In the wake of Robin Williams' death, former Black Flag frontman Henry Rollins has written an essay in which he says the actor's decision to commit suicide while he battled depression was "awful, traumatic and confusing."
In the new L.A. Weekly newspaper article, Rollins criticizes Williams and other people who kill themselves each year. The essay is titled "F**k Suicide."
He states, "Almost 40,000 people a year kill themselves in America, according to the Centers for Disease Control and Prevention. In my opinion, that is 40,000 people who blew it."
Although he never met the comedian, Rollins is perplexed by Williams' decision to take his own life. He writes: "How in the hell could you possibly do that to your children? I don't care how well adjusted your kid might be, choosing to kill yourself, rather than to be there for that child, is every shade of awful, traumatic and confusing.
"I think as soon as you have children, you waive your right to take your own life. No matter what mistakes you make in life, it should be your utmost goal not to traumatize your kids. So, you don't kill yourself."
Rollins reveals he lived with a woman who was depressed and wound up killing herself.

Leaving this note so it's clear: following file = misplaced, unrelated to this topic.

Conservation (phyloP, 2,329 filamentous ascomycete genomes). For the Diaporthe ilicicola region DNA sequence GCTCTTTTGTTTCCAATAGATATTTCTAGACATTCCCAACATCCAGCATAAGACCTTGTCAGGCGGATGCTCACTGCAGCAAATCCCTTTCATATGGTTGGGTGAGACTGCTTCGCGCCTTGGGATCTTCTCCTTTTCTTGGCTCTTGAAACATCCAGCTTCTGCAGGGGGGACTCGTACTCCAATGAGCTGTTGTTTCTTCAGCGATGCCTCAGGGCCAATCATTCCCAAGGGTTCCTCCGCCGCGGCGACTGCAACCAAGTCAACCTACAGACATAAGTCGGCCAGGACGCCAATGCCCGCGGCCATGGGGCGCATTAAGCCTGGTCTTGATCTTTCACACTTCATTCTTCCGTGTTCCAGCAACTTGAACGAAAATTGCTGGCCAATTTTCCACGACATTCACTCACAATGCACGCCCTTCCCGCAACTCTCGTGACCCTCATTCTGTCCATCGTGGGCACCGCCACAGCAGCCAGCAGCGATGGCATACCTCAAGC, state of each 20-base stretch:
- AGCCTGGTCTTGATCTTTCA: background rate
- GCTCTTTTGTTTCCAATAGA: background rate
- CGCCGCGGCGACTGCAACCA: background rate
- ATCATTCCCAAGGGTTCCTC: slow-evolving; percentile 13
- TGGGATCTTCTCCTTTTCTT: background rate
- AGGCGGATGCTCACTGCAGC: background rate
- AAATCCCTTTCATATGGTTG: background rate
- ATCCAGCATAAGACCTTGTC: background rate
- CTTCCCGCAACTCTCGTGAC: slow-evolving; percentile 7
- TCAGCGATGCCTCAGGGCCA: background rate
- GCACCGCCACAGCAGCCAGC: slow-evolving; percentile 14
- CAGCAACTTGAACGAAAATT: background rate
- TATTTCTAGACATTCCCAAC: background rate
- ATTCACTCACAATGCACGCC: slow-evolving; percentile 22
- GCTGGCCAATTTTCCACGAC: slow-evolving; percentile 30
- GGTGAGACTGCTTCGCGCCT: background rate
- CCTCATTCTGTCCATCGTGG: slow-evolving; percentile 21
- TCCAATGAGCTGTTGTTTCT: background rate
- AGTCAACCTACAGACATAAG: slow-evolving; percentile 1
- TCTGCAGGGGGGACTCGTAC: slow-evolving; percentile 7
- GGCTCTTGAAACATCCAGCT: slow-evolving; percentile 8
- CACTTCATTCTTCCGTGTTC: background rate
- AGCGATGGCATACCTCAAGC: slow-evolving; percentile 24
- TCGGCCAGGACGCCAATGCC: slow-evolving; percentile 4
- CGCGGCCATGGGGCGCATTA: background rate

"The hardest part about being around her was you knew there was nothing you could do to help. I get it, but then again, maybe I don't," he says.
"I have many records, books and films featuring people who have taken their own lives, and I regard them all with a bit of disdain.
"I no longer take this person seriously. I may be able to appreciate what he or she did artistically but it's impossible to feel bad for them. Their life wasn't cut short - it was purposely abandoned. It's hard to feel bad when the person did what they wanted to. It sucks they are gone, of course, but it's the decision they made. I have to respect it and move on."
He concludes, "Life isn't anything but what you make it. For all the people who walked from the grocery store back to their house, only to be met by a robber who shot them in the head for nothing - you gotta hang in there."
Williams killed himself on Aug. 11. His publicist and wife later revealed the star had been severely depressed and had recently been diagnosed with early stage Parkinson's Disease. His family cremated the actor and scattered his ashes in San Francisco Bay.